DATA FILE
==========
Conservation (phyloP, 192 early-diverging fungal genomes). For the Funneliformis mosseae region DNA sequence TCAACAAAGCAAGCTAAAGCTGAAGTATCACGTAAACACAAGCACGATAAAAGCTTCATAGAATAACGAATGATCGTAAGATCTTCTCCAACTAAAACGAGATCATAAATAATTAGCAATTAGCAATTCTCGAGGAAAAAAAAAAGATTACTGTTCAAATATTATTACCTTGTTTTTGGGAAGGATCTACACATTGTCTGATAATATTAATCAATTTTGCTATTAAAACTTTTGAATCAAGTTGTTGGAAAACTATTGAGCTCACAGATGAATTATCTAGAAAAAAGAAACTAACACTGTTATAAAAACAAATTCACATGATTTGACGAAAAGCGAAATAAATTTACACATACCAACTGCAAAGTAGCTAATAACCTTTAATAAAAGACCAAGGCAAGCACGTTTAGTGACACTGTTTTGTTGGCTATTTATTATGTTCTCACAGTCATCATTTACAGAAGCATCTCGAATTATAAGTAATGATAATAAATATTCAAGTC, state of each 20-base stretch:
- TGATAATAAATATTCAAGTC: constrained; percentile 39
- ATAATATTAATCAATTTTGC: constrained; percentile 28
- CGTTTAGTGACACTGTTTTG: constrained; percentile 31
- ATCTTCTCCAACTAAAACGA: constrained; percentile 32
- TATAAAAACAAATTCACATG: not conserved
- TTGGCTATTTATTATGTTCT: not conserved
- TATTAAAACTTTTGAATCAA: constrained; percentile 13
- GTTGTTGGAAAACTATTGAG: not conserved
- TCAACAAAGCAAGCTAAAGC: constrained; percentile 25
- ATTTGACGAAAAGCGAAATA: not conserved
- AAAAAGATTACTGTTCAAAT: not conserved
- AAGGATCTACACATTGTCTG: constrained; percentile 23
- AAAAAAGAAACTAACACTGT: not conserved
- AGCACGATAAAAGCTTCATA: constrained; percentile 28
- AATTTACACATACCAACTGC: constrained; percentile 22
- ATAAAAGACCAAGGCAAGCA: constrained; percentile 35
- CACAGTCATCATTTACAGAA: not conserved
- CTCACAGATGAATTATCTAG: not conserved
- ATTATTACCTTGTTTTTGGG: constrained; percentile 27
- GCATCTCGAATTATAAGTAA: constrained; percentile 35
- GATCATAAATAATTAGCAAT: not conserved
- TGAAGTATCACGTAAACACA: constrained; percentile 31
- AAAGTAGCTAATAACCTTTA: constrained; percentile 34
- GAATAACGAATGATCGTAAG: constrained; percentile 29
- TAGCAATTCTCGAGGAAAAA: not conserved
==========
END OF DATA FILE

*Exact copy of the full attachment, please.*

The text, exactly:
Conservation (phyloP, 192 early-diverging fungal genomes). For the Funneliformis mosseae region DNA sequence TCAACAAAGCAAGCTAAAGCTGAAGTATCACGTAAACACAAGCACGATAAAAGCTTCATAGAATAACGAATGATCGTAAGATCTTCTCCAACTAAAACGAGATCATAAATAATTAGCAATTAGCAATTCTCGAGGAAAAAAAAAAGATTACTGTTCAAATATTATTACCTTGTTTTTGGGAAGGATCTACACATTGTCTGATAATATTAATCAATTTTGCTATTAAAACTTTTGAATCAAGTTGTTGGAAAACTATTGAGCTCACAGATGAATTATCTAGAAAAAAGAAACTAACACTGTTATAAAAACAAATTCACATGATTTGACGAAAAGCGAAATAAATTTACACATACCAACTGCAAAGTAGCTAATAACCTTTAATAAAAGACCAAGGCAAGCACGTTTAGTGACACTGTTTTGTTGGCTATTTATTATGTTCTCACAGTCATCATTTACAGAAGCATCTCGAATTATAAGTAATGATAATAAATATTCAAGTC, state of each 20-base stretch:
- TGATAATAAATATTCAAGTC: constrained; percentile 39
- ATAATATTAATCAATTTTGC: constrained; percentile 28
- CGTTTAGTGACACTGTTTTG: constrained; percentile 31
- ATCTTCTCCAACTAAAACGA: constrained; percentile 32
- TATAAAAACAAATTCACATG: not conserved
- TTGGCTATTTATTATGTTCT: not conserved
- TATTAAAACTTTTGAATCAA: constrained; percentile 13
- GTTGTTGGAAAACTATTGAG: not conserved
- TCAACAAAGCAAGCTAAAGC: constrained; percentile 25
- ATTTGACGAAAAGCGAAATA: not conserved
- AAAAAGATTACTGTTCAAAT: not conserved
- AAGGATCTACACATTGTCTG: constrained; percentile 23
- AAAAAAGAAACTAACACTGT: not conserved
- AGCACGATAAAAGCTTCATA: constrained; percentile 28
- AATTTACACATACCAACTGC: constrained; percentile 22
- ATAAAAGACCAAGGCAAGCA: constrained; percentile 35
- CACAGTCATCATTTACAGAA: not conserved
- CTCACAGATGAATTATCTAG: not conserved
- ATTATTACCTTGTTTTTGGG: constrained; percentile 27
- GCATCTCGAATTATAAGTAA: constrained; percentile 35
- GATCATAAATAATTAGCAAT: not conserved
- TGAAGTATCACGTAAACACA: constrained; percentile 31
- AAAGTAGCTAATAACCTTTA: constrained; percentile 34
- GAATAACGAATGATCGTAAG: constrained; percentile 29
- TAGCAATTCTCGAGGAAAAA: not conserved